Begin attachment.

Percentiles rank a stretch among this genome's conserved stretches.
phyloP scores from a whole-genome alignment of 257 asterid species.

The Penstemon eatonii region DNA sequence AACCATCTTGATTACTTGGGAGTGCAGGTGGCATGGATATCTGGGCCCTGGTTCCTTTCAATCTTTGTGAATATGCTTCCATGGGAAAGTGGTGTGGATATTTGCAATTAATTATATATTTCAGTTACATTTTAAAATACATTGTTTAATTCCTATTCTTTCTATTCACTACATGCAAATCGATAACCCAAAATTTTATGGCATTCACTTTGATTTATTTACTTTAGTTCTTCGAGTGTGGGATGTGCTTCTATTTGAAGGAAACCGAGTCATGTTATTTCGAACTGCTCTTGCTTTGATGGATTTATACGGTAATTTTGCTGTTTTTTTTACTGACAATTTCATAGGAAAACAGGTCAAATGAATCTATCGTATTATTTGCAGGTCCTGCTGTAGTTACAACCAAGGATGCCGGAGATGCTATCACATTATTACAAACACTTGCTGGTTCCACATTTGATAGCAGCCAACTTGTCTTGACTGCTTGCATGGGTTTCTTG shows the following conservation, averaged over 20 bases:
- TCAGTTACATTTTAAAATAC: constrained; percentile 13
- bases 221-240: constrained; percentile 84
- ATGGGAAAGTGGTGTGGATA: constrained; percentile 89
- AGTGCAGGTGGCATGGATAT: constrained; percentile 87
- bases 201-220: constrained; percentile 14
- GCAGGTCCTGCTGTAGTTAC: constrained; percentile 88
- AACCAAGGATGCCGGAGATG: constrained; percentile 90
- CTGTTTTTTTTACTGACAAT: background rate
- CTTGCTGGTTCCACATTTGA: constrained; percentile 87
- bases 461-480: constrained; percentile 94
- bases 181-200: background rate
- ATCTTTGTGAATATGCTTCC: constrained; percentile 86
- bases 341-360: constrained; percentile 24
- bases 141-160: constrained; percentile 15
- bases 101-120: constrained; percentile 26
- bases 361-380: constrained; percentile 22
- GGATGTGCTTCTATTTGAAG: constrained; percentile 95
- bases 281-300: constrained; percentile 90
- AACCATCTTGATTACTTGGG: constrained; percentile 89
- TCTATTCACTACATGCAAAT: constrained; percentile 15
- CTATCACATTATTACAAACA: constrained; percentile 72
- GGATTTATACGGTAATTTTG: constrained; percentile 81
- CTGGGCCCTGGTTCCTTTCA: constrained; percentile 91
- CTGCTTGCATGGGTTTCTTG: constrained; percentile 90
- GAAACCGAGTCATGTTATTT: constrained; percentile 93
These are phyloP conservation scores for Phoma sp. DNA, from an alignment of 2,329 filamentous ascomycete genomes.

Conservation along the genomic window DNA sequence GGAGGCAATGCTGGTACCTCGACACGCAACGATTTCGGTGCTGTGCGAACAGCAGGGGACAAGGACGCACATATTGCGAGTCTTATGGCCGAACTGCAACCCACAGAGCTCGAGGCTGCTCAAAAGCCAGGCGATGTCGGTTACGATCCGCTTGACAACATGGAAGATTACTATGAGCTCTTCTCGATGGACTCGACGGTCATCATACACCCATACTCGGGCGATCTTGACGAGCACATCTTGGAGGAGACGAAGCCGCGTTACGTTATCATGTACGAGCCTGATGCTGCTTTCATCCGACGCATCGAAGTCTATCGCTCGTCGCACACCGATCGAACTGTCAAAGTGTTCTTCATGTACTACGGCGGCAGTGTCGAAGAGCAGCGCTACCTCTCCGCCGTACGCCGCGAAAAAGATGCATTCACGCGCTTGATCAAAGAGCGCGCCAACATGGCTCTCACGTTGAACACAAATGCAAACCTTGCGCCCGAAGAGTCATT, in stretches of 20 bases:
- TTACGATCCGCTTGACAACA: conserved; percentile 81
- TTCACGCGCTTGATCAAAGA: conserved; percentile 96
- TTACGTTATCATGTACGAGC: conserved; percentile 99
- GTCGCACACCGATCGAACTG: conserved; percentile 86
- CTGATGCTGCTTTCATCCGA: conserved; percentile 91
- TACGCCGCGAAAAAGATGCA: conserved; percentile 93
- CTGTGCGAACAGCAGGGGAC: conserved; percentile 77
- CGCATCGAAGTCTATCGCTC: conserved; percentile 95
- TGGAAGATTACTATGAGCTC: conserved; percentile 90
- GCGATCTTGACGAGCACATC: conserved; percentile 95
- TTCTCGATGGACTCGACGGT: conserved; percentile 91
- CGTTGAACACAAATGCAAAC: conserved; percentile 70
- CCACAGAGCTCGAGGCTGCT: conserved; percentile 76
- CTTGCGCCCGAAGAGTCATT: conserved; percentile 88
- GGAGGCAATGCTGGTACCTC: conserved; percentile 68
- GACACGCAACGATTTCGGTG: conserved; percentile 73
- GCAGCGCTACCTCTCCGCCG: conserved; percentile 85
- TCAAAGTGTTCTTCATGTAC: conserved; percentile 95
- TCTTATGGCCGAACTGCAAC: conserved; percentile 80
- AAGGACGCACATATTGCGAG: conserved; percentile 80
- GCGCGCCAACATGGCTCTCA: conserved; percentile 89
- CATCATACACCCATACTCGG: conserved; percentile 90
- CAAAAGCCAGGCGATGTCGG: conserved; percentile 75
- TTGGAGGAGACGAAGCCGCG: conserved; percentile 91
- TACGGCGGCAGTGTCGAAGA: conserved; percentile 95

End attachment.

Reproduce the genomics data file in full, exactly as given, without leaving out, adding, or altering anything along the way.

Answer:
Percentiles rank a stretch among this genome's conserved stretches.
phyloP scores from a whole-genome alignment of 257 asterid species.

The Penstemon eatonii region DNA sequence AACCATCTTGATTACTTGGGAGTGCAGGTGGCATGGATATCTGGGCCCTGGTTCCTTTCAATCTTTGTGAATATGCTTCCATGGGAAAGTGGTGTGGATATTTGCAATTAATTATATATTTCAGTTACATTTTAAAATACATTGTTTAATTCCTATTCTTTCTATTCACTACATGCAAATCGATAACCCAAAATTTTATGGCATTCACTTTGATTTATTTACTTTAGTTCTTCGAGTGTGGGATGTGCTTCTATTTGAAGGAAACCGAGTCATGTTATTTCGAACTGCTCTTGCTTTGATGGATTTATACGGTAATTTTGCTGTTTTTTTTACTGACAATTTCATAGGAAAACAGGTCAAATGAATCTATCGTATTATTTGCAGGTCCTGCTGTAGTTACAACCAAGGATGCCGGAGATGCTATCACATTATTACAAACACTTGCTGGTTCCACATTTGATAGCAGCCAACTTGTCTTGACTGCTTGCATGGGTTTCTTG shows the following conservation, averaged over 20 bases:
- TCAGTTACATTTTAAAATAC: constrained; percentile 13
- bases 221-240: constrained; percentile 84
- ATGGGAAAGTGGTGTGGATA: constrained; percentile 89
- AGTGCAGGTGGCATGGATAT: constrained; percentile 87
- bases 201-220: constrained; percentile 14
- GCAGGTCCTGCTGTAGTTAC: constrained; percentile 88
- AACCAAGGATGCCGGAGATG: constrained; percentile 90
- CTGTTTTTTTTACTGACAAT: background rate
- CTTGCTGGTTCCACATTTGA: constrained; percentile 87
- bases 461-480: constrained; percentile 94
- bases 181-200: background rate
- ATCTTTGTGAATATGCTTCC: constrained; percentile 86
- bases 341-360: constrained; percentile 24
- bases 141-160: constrained; percentile 15
- bases 101-120: constrained; percentile 26
- bases 361-380: constrained; percentile 22
- GGATGTGCTTCTATTTGAAG: constrained; percentile 95
- bases 281-300: constrained; percentile 90
- AACCATCTTGATTACTTGGG: constrained; percentile 89
- TCTATTCACTACATGCAAAT: constrained; percentile 15
- CTATCACATTATTACAAACA: constrained; percentile 72
- GGATTTATACGGTAATTTTG: constrained; percentile 81
- CTGGGCCCTGGTTCCTTTCA: constrained; percentile 91
- CTGCTTGCATGGGTTTCTTG: constrained; percentile 90
- GAAACCGAGTCATGTTATTT: constrained; percentile 93
These are phyloP conservation scores for Phoma sp. DNA, from an alignment of 2,329 filamentous ascomycete genomes.

Conservation along the genomic window DNA sequence GGAGGCAATGCTGGTACCTCGACACGCAACGATTTCGGTGCTGTGCGAACAGCAGGGGACAAGGACGCACATATTGCGAGTCTTATGGCCGAACTGCAACCCACAGAGCTCGAGGCTGCTCAAAAGCCAGGCGATGTCGGTTACGATCCGCTTGACAACATGGAAGATTACTATGAGCTCTTCTCGATGGACTCGACGGTCATCATACACCCATACTCGGGCGATCTTGACGAGCACATCTTGGAGGAGACGAAGCCGCGTTACGTTATCATGTACGAGCCTGATGCTGCTTTCATCCGACGCATCGAAGTCTATCGCTCGTCGCACACCGATCGAACTGTCAAAGTGTTCTTCATGTACTACGGCGGCAGTGTCGAAGAGCAGCGCTACCTCTCCGCCGTACGCCGCGAAAAAGATGCATTCACGCGCTTGATCAAAGAGCGCGCCAACATGGCTCTCACGTTGAACACAAATGCAAACCTTGCGCCCGAAGAGTCATT, in stretches of 20 bases:
- TTACGATCCGCTTGACAACA: conserved; percentile 81
- TTCACGCGCTTGATCAAAGA: conserved; percentile 96
- TTACGTTATCATGTACGAGC: conserved; percentile 99
- GTCGCACACCGATCGAACTG: conserved; percentile 86
- CTGATGCTGCTTTCATCCGA: conserved; percentile 91
- TACGCCGCGAAAAAGATGCA: conserved; percentile 93
- CTGTGCGAACAGCAGGGGAC: conserved; percentile 77
- CGCATCGAAGTCTATCGCTC: conserved; percentile 95
- TGGAAGATTACTATGAGCTC: conserved; percentile 90
- GCGATCTTGACGAGCACATC: conserved; percentile 95
- TTCTCGATGGACTCGACGGT: conserved; percentile 91
- CGTTGAACACAAATGCAAAC: conserved; percentile 70
- CCACAGAGCTCGAGGCTGCT: conserved; percentile 76
- CTTGCGCCCGAAGAGTCATT: conserved; percentile 88
- GGAGGCAATGCTGGTACCTC: conserved; percentile 68
- GACACGCAACGATTTCGGTG: conserved; percentile 73
- GCAGCGCTACCTCTCCGCCG: conserved; percentile 85
- TCAAAGTGTTCTTCATGTAC: conserved; percentile 95
- TCTTATGGCCGAACTGCAAC: conserved; percentile 80
- AAGGACGCACATATTGCGAG: conserved; percentile 80
- GCGCGCCAACATGGCTCTCA: conserved; percentile 89
- CATCATACACCCATACTCGG: conserved; percentile 90
- CAAAAGCCAGGCGATGTCGG: conserved; percentile 75
- TTGGAGGAGACGAAGCCGCG: conserved; percentile 91
- TACGGCGGCAGTGTCGAAGA: conserved; percentile 95